David Brooks on the "boardroom lion" versus the "humble hound"
Even if New York Times columnist David Brooks had not cited In Character, I would be recommending that you read his excellent and counterintuitive column on humility and business leadership.
We rarely think of humility as a quality that contributes to effectiveness in the corporate arena. Perhaps we should. Brooks compares two kinds of business leaders: the "boardroom lions," and the "humble hounds."
Although Brooks never uses the term servant leader, he clearly knows about this movement towards a new kind of leadership. The humble hound sounds a lot like the servant leader. As Brooks notes, the humble hound is aware not only of strengths but of weaknesses. The humble leader knows that "every move is a partial failure, to be corrected by the next one." Brooks argues that the reflective leader often outperforms the brash, over-confident risk-taker.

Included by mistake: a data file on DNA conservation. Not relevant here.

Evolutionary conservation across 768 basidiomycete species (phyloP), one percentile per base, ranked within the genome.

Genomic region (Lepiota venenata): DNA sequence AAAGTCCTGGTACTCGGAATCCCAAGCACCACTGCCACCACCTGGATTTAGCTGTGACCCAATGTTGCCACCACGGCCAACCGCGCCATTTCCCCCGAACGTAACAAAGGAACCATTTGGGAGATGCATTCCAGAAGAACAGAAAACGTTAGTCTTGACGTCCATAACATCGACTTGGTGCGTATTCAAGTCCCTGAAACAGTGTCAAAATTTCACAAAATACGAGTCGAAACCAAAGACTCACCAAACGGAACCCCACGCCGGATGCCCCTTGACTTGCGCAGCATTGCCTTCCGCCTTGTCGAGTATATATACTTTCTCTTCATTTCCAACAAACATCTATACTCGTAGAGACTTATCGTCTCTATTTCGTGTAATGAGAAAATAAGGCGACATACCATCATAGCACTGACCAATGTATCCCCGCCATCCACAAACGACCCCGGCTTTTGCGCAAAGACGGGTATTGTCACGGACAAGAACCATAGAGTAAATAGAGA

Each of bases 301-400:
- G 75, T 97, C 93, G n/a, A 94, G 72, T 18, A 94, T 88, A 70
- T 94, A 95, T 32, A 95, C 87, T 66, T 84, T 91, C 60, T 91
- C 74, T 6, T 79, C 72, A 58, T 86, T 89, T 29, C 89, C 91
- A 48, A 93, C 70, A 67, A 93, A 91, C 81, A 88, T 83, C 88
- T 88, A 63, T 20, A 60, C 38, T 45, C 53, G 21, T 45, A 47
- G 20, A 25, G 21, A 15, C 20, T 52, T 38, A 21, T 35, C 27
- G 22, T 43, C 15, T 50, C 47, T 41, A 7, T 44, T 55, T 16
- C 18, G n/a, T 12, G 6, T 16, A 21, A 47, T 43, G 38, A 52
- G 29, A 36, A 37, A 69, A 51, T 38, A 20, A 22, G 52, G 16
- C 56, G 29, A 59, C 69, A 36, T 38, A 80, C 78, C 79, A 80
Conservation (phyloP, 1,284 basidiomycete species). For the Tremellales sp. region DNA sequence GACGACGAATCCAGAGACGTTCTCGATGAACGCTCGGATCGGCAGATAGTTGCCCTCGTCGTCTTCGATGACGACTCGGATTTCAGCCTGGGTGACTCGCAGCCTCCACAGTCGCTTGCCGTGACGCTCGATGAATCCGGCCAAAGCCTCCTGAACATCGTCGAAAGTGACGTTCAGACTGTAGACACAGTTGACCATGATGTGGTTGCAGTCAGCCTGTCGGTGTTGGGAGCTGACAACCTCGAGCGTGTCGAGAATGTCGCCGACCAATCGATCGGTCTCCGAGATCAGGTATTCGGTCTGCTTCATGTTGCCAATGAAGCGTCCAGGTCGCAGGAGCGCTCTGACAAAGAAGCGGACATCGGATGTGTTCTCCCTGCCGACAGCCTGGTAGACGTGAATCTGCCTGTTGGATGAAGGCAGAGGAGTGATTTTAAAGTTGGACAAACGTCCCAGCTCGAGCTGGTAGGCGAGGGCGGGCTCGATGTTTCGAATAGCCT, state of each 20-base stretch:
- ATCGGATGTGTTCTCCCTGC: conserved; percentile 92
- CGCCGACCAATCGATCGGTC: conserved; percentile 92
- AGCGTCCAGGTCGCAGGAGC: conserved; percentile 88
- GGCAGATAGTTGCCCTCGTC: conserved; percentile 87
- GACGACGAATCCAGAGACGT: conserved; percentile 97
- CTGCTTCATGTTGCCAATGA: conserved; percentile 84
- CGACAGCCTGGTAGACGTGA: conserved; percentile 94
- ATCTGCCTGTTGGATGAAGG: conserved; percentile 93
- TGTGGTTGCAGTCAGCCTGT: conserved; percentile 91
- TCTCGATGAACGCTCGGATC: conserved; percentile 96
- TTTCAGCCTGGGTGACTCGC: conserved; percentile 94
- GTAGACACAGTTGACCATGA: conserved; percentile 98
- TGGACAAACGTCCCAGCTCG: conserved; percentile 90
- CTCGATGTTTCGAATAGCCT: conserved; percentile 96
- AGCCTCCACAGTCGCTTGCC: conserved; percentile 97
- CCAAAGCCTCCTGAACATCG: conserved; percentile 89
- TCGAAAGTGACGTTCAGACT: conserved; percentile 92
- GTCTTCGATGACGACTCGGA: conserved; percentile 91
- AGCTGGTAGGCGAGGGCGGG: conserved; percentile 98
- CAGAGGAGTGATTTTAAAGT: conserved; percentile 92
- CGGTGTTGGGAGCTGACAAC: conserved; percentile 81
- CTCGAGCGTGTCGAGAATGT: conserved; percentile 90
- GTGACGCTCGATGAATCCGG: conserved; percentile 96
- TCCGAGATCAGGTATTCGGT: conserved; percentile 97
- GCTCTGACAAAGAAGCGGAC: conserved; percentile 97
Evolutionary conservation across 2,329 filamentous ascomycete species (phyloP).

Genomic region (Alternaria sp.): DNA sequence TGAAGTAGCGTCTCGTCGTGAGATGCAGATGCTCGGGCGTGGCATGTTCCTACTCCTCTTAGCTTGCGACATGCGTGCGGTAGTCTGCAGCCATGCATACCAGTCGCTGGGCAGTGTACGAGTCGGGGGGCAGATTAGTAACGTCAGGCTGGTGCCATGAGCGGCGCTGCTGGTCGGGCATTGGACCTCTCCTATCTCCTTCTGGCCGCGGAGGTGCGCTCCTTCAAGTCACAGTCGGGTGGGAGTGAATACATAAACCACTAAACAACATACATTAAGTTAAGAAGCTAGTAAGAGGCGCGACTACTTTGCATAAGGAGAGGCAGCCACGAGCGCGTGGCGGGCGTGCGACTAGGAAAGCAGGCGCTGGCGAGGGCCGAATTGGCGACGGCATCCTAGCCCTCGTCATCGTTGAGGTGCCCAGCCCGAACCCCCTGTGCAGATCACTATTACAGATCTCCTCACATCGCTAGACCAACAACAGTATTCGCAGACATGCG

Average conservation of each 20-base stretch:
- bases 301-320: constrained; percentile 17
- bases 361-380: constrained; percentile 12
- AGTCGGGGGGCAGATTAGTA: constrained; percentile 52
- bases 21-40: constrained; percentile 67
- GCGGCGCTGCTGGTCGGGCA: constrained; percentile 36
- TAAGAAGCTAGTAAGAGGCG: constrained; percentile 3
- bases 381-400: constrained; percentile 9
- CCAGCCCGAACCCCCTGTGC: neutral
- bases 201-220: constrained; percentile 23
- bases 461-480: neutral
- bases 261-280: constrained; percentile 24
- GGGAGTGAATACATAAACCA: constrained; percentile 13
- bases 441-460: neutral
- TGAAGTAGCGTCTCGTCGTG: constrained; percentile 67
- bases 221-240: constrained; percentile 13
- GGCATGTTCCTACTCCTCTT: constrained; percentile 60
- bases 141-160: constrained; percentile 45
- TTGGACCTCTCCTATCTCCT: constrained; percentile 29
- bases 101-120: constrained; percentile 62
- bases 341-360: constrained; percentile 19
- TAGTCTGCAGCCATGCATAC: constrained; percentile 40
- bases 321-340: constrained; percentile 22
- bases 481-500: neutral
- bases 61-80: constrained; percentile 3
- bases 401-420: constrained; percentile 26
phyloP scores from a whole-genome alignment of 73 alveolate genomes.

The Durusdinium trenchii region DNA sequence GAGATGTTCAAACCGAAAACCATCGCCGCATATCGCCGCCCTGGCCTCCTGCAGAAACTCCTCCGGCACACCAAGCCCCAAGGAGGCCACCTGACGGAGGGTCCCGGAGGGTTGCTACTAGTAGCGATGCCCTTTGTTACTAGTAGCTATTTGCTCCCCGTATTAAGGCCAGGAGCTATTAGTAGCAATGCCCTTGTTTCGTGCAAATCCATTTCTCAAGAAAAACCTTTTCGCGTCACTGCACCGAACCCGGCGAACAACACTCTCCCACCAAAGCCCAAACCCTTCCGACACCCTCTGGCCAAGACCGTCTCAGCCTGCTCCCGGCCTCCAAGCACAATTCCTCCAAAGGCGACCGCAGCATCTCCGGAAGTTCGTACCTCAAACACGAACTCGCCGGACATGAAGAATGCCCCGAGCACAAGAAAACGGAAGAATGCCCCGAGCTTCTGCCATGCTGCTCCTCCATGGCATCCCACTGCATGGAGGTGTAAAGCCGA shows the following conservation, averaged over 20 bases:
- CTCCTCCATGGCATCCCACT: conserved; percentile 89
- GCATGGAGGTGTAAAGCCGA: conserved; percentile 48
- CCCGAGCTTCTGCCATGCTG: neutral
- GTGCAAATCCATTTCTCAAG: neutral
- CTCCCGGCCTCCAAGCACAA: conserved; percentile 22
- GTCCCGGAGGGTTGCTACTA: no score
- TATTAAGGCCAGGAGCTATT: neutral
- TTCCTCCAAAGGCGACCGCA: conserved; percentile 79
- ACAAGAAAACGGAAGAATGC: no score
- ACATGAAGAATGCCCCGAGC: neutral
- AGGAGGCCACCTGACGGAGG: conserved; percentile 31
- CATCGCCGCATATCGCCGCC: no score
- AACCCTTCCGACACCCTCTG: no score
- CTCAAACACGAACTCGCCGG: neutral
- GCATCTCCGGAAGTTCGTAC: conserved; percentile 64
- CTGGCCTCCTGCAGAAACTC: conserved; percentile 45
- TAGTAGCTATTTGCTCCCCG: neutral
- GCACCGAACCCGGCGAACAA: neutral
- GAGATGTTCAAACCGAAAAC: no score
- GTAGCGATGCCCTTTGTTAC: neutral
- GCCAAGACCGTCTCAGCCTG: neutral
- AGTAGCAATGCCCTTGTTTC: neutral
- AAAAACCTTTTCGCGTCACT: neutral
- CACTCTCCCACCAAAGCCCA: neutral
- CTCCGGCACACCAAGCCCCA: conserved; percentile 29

I urge you to read the entire column. But I do want to note that Brooks gave as an example of productive cooperation the stagehands in Peter J. Marks's piece in the last issue of In Character:
In the journal In Character, the Washington Post theater critic Peter J. Marks has an essay on the ethos of the stagehands who work behind the scenes. Being out when the applause is ringing doesn't feel important to them. The important things are the communal work, the contribution to the whole production and the esprit de corps. The humble hound is a stagehand who happens to give more public presentations than most.
If this leadership style were more widely admired, the country could have spared itself a ton of grief.